I think that’s definitely part of what made you guys so big in the first place, not having one particular message or sound. But, power metal itself is very uplifting and inspiring and motivational, and those themes link together really well.
Cans: Cool! I’m glad you like it.

Check out the lyric video for “(We Make) Sweden Rock,” also off of Dominion:

That brings me onto a point, actually. I’ve always wondered where you find inspiration for your lyrics, and a Vietnam documentary as an example is pretty awesome.
Cans: I mean, from life itself! From, you know, having both eyes open every day, open ears. I’m listening, I can listen to conversations, I really love books. I mean, I read these self-help books, is it called that? Yeah. Just to get my mindset sometimes, you know? Get in there, change my thinking sometimes. The older you get, the more negative you get. I hate change (laughs), therefore I have to read a book sometimes. You know, watching a documentary, watching a movie, watching my kid do her thing, just going on vacations, I mean, you just need to be open-minded and always be creative.

That’s kind of the motto we had for this album, we had two mottos. The first one was “Good is not good enough, it has to be great,” and the second was something that Oscar picked up from our artwork guy, Samwise Didier from Blizzard Entertainment. He told Oscar: “ABC – Always Be Creative! Always have a pen and paper with you, always bring a portable guitar on vacation! If you just go somewhere over the weekend, bring your guitar.” That’s made a big difference on this album, I must say.

It clearly had an effect.
Cans: Yeah. Also, the fact that good is not good enough, it has to be great. In the past, especially when I wrote vocal melodies, sometimes I think I was too much of a coward sometimes. (laughs) You know, I wrote the melodies that were good for me, but not the melodies that were good for the song at times. So now I think, “Ok, you are a singer, do not be such a coward in the studio, just do it.” So, I felt I had the time now to try every possible way of where to take the melodies, and in the end, some songs are extremely high pitched, but somehow I manage to nail them. I’ve always been afraid of heights!

Well, you’ve definitely beat them. After listening to some of the tracks on Dominion, I have no idea how you get that high!
Cans: Neither do I! (laughs) I just hit it! I think that’s also a thing, don’t overthink it too much, just fucking do it.

Don’t be the “Last Man Standing.” Check out this classic cut and music video from Hammerfall:

A solid slogan you can take all across life. I was going to ask how you’ve evolved since Built To Last, both as a band and you yourself, but clearly, this album has had quite a good effect on you.
Cans: Yeah. The main difference, I would say, is on the first ten studio albums we worked exactly the same way. We had a period of six to eight months where we were composing, we went to the steroid, we released the album, we went on tour. Then, back to square one. It was kind of the same cycle over and over again. Oscar was working at home in his studio, and I was working at home in my studio. We actually never met, we just sent files. In the beginning, we sent demo tapes, then we sent CDs and now everything is digital.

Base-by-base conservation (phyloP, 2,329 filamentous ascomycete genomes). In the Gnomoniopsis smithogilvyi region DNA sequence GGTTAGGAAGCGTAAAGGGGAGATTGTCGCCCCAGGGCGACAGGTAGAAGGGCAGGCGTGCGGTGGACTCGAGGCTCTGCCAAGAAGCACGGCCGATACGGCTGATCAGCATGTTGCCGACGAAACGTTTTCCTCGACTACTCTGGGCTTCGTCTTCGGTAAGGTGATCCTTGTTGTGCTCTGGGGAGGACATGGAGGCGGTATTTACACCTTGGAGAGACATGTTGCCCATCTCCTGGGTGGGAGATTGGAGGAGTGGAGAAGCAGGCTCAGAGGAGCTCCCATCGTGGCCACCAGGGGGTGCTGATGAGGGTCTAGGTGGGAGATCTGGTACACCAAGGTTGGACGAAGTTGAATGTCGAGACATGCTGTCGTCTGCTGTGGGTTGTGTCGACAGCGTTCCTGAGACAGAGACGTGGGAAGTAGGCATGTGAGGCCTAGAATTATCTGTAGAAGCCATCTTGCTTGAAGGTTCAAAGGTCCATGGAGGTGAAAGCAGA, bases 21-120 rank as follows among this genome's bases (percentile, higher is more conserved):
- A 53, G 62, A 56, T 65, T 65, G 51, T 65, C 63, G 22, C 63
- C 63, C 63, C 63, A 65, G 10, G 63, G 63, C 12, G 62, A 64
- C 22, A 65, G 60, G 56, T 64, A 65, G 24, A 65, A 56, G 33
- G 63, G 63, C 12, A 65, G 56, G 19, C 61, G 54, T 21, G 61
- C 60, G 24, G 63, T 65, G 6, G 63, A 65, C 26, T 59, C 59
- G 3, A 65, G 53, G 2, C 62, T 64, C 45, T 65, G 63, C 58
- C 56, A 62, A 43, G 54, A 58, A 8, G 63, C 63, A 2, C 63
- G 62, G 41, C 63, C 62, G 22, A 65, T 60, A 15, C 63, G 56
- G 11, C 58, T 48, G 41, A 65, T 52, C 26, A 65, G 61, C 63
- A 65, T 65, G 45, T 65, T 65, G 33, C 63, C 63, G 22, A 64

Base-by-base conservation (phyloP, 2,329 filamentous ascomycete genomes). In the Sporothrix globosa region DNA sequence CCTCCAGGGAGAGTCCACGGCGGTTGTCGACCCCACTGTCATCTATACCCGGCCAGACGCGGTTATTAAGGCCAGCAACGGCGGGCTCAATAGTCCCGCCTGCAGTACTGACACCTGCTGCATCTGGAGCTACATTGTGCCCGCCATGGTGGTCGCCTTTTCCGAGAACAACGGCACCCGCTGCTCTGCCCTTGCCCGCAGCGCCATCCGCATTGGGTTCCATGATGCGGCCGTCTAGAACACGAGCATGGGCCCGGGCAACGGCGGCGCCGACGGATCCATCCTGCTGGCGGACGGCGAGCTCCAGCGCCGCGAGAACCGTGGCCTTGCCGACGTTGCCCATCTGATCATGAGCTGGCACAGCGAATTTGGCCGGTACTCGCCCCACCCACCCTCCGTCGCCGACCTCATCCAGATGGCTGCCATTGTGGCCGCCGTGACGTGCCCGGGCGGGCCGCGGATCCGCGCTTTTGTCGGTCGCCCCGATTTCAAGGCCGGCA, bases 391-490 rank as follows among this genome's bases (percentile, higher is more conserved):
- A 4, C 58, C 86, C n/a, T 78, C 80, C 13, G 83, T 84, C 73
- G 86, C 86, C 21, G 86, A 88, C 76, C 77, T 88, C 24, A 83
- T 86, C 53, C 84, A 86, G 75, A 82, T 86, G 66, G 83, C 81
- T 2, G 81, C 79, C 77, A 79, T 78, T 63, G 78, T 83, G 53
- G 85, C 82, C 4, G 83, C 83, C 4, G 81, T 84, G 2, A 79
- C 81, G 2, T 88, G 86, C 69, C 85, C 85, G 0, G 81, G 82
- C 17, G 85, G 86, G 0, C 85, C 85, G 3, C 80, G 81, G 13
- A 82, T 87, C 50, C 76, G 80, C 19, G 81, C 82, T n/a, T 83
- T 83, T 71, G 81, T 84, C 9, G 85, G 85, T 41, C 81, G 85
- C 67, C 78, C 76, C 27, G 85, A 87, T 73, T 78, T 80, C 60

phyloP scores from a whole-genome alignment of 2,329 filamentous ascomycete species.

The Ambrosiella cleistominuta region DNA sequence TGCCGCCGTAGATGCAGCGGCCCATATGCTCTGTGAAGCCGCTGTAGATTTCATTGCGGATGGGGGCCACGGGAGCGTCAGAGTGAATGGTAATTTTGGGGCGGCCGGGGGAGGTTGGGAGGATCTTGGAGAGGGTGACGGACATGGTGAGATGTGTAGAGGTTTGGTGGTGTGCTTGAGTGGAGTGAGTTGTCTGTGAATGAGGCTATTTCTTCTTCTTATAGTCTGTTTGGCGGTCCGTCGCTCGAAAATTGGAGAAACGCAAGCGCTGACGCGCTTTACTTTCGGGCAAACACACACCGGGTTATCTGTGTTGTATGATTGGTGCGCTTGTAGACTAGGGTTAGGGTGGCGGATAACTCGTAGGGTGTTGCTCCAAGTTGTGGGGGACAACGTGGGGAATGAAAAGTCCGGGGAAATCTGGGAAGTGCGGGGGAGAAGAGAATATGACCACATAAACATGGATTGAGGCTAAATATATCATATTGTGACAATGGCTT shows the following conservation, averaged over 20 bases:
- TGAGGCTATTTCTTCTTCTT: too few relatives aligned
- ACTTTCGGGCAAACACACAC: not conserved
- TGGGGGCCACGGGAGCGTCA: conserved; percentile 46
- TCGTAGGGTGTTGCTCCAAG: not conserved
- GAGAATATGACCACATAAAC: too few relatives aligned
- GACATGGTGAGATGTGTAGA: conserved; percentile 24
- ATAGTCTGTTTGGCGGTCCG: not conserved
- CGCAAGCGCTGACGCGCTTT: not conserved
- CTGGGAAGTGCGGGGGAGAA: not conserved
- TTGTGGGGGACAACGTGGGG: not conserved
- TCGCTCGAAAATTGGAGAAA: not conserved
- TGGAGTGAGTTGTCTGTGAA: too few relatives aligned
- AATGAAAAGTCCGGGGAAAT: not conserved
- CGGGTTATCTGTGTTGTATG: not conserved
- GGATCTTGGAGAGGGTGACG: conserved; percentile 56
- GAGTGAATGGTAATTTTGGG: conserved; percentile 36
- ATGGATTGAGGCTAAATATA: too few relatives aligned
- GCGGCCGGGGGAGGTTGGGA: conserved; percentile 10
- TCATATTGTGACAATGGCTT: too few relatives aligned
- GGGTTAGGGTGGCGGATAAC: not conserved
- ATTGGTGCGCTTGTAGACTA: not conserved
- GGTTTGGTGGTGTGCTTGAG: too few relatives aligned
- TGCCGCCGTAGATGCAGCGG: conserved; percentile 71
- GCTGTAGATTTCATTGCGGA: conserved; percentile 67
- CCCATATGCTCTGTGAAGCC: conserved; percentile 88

But, it’s kind of a long story because in Built To Last we found momentum as a band because we decided to go to North America. We gave up on North America six or seven months ago, but now we’ve found someone who truly believes in Hammerfall so we had the possibility to break some new ground with us. That meant we had to postpone the songwriting process, we also had to postpone the recording process and the release.

Since we had to be on tour kind of in the middle of the songwriting process, Oscar brought his portable studio on tour and all of a sudden we were being creative on tour, something that never happened before. Being on stage, having such a good time together, being so positive, having so much energy, I think all this energy was taken back into the tour bus, into the songwriting process. So, the momentum and all the energy we found on stage were directed into the songwriting process. I think that’s one of the main differences and also the main reason why it sounds so energetic.

That makes so much sense. You just finish a show, you’re excited, you go back together and you can just keep the flame going.
Cans: Absolutely! You just grab a beer or two and do your thing.

The cover art for Built To Last, the band’s tenth album, released on November 4th, 2016, via Napalm:

Yeah, in a more relaxed environment. It’s quite interesting, all of a sudden you come together and get this massive creative explosion.
Cans: We started sending files, but we are also very connected as a band. We are, you know, also having fun together offstage and that is also very important. The members of Hammerfall, we might not be the best musicians in our trade, but together we make something unique. The social part is so much more important, I would say.

As much as you like making music, you’ve got to get on and have fun together and enjoy each others’ company. It’s like a family.
Cans: Exactly. The shows are two hours a day, then you have 22 more hours to kill. (laughs) It’s nice to enjoy the company of others.

Onto touring, how do you keep yourself happy and entertained on the road?
Cans: It was different before. I mean, I think that was my problem, being a singer. I’d always be like, “You know what guys, I’m gonna take it easy, I’m gonna rest. I want to be in good shape for the show,” and after, let’s say, sixteen years when we took the break, I was talking to a friend of mine and I said I’ve been around the world around six times, I’ve been to places you’d only dream about going to, but I haven’t seen shit. I’ve seen airports, I’ve seen hotel rooms and I’ve seen venues. That’s it. I need to be more adventurous, I need to live life more. So, from that point, I decided to do something every day on tour. Small things.